Yesterday was largely dedicated to visiting Mary Washington, Bob’s university. He had finished enough of his classwork that my parents will receive his degree in a couple of weeks. I keep thinking that the precise timing was pretty good, actually, as this is the last week of classes. So most students were still on campus, but they are certain to be dispersing soon.
I’d never been to Bob’s school. I could see many of the attractions: There’s a sense of tradition without being overly traditional. A creek runs through the campus’ lovingly manicured lawns. Music and art and learning permeate as do fun and games. Bob and his friends spent many evenings in the Underground, which is half coffeehouse and half foodcourt. It’s close enough to home, but not so close that dorm living would seem wasteful. And it’s small enough that a person could know most of the school.
The university from the president and dean to his closest friends gathered at Ball Circle for moment of silence. A couple hundred students wrote notes and prayers on balloons that they released into the air. Wind caught them up and carried many into nearby trees. Popping balloons, sudden and surprising as firecrackers at New Years, cut through the tension. My dad called out, “They aren’t ready to leave.” But most drifted off to biodegrade (these were special ordered for the purpose) across the nearby countryside. A group chanted and shouted Bob’s name. Hugs and tears and condolences and quiet conversations ensued.
In the evening, his a cappella group, One Note Stand, performed their concert as planned. Before each number, one or two members told stories about their time with Bob. None of the stories were forced, each was different, and Bob would have blushed and smiled in appreciation. They presented us with his senior gift: a bucket full of fun (and somewhat bewildering) items and remembrances. The One Note hat was given to his girlfriend, Stephanie. The student government president and university president eulogized my brother. His rowing team presenting my parents with his blanket and a teammate spoke. Finally the cox from his freshman boat and his roommate reminisced about their time with their fast friend. (Bob had many people who considered him their best friend. Somehow, it seems Bob felt the same about each one.)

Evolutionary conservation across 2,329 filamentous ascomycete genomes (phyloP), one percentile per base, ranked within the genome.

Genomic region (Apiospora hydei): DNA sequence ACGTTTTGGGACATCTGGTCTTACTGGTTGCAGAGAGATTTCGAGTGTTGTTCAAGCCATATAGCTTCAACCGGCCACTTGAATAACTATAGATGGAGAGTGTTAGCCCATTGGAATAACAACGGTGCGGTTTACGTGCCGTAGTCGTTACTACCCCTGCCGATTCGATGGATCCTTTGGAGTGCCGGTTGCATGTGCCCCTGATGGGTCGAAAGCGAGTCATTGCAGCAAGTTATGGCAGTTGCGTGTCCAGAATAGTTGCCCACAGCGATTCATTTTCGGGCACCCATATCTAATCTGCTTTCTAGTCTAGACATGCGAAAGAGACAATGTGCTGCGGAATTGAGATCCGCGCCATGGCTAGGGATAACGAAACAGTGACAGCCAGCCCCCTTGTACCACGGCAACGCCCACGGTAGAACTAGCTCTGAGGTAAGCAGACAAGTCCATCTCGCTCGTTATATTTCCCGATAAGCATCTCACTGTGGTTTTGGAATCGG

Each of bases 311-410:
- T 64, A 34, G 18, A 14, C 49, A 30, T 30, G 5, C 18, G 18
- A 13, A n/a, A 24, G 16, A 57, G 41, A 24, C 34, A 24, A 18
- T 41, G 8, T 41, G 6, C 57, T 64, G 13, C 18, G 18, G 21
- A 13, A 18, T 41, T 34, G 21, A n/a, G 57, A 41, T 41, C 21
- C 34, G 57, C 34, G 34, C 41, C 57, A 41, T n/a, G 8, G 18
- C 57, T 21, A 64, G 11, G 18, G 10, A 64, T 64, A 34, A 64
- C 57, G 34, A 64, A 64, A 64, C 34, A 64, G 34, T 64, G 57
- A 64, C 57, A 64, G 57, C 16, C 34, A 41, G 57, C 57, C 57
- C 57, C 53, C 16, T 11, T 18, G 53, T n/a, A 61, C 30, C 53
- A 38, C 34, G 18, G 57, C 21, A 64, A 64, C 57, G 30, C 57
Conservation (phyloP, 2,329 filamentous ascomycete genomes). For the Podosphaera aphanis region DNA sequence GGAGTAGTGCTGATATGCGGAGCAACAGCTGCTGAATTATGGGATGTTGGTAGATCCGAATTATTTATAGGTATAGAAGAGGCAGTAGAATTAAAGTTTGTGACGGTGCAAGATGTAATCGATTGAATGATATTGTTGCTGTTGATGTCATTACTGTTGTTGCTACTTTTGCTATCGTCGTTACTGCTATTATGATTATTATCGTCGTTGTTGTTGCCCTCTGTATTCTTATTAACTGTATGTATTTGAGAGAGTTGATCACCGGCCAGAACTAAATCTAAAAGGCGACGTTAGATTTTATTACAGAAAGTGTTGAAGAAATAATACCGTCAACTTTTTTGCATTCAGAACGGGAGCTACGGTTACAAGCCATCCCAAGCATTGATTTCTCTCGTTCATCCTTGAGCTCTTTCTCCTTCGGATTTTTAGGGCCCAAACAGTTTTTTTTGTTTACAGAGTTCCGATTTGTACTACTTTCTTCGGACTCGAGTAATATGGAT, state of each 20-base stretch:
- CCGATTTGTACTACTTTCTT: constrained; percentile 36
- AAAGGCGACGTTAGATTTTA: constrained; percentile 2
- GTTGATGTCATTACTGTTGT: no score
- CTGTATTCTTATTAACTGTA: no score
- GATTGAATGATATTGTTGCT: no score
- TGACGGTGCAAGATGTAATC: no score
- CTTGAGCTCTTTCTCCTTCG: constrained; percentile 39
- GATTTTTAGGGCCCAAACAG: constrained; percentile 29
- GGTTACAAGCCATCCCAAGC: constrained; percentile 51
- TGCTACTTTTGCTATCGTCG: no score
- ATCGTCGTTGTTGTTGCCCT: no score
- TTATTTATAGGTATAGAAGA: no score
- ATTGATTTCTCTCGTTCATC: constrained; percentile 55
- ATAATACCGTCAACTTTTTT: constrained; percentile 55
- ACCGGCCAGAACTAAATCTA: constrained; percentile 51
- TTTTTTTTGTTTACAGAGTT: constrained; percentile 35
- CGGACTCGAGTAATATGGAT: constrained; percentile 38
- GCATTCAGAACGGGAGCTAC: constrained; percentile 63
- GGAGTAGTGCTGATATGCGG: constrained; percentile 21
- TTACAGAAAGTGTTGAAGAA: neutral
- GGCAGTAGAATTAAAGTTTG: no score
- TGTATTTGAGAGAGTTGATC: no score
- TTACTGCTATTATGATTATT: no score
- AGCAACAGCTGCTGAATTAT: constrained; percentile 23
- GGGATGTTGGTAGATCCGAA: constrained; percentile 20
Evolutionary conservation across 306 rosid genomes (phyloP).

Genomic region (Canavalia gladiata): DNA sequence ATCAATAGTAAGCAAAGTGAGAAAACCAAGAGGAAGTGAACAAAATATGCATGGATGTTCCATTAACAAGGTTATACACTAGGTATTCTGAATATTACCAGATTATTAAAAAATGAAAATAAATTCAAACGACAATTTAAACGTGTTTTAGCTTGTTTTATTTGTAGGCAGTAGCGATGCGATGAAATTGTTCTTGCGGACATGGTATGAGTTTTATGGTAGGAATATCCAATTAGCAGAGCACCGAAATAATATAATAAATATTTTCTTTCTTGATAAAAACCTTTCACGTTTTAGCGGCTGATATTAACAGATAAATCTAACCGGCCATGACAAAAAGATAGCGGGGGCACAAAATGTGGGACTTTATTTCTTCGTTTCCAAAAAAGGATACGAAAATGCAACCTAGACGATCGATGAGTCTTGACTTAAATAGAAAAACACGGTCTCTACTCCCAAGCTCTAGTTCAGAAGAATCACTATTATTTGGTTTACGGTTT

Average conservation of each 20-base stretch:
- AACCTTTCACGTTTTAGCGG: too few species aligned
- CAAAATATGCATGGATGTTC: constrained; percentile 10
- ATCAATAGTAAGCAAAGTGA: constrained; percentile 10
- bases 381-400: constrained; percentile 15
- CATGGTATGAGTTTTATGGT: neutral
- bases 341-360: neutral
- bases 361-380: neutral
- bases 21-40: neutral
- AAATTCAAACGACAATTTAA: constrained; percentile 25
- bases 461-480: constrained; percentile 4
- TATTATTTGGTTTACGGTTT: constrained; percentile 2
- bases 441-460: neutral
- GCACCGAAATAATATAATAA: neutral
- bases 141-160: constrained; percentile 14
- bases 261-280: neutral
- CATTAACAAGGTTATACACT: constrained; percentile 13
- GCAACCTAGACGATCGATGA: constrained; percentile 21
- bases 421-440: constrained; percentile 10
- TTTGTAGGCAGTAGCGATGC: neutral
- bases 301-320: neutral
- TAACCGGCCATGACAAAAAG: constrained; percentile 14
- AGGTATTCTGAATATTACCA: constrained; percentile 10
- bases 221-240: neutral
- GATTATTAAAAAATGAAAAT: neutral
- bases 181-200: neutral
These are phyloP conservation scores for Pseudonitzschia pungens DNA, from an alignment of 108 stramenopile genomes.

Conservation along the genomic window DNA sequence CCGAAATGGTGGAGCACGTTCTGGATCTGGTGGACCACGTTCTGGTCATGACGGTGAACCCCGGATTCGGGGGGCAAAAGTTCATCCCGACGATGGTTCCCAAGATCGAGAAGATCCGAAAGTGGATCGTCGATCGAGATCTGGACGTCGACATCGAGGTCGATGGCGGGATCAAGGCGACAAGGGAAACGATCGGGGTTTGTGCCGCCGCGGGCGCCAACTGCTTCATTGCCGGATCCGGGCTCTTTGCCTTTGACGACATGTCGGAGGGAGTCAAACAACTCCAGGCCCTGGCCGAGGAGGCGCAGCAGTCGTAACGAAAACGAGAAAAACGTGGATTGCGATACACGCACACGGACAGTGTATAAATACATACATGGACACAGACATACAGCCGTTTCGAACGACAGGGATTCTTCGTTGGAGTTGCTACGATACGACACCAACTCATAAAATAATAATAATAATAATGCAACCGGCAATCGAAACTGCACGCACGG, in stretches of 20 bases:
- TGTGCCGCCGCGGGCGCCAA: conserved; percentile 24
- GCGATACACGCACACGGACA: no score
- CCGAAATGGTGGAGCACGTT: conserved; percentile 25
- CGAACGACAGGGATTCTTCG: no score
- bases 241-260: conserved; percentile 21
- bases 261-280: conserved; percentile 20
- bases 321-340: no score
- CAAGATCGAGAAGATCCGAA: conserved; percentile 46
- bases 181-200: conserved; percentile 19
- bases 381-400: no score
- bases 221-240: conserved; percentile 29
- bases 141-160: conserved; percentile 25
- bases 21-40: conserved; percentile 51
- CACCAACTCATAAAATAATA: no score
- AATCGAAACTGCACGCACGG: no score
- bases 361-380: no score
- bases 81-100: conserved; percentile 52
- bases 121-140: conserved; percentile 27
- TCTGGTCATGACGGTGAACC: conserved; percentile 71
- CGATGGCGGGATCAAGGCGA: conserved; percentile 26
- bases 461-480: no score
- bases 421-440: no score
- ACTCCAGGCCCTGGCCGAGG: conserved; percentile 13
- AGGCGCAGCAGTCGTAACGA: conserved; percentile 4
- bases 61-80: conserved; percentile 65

Michael Wang, his roommate of threeish years, was especially moving in his words, spoken from the heart, and seasoned with a certain grief and joy. Our family will treasure the portrait he painted for us. He became, in his goodness and flaws, a real person with us if only for a few minutes. My brother, Doug, had nothing left to add to the evening except our sincere thanks.
But the person who truly stole the show was Bob himself. Almost from the moment I heard the news, I wondered who would take his senior solo. Who would sing Bill Withers’ Ain’t No Sunshine? The simple, obvious and weighty answer: nobody. Or, if you are like me, a phantom voice that might have been Bob’s. In my imagination, he got through his solo, but not without some tears.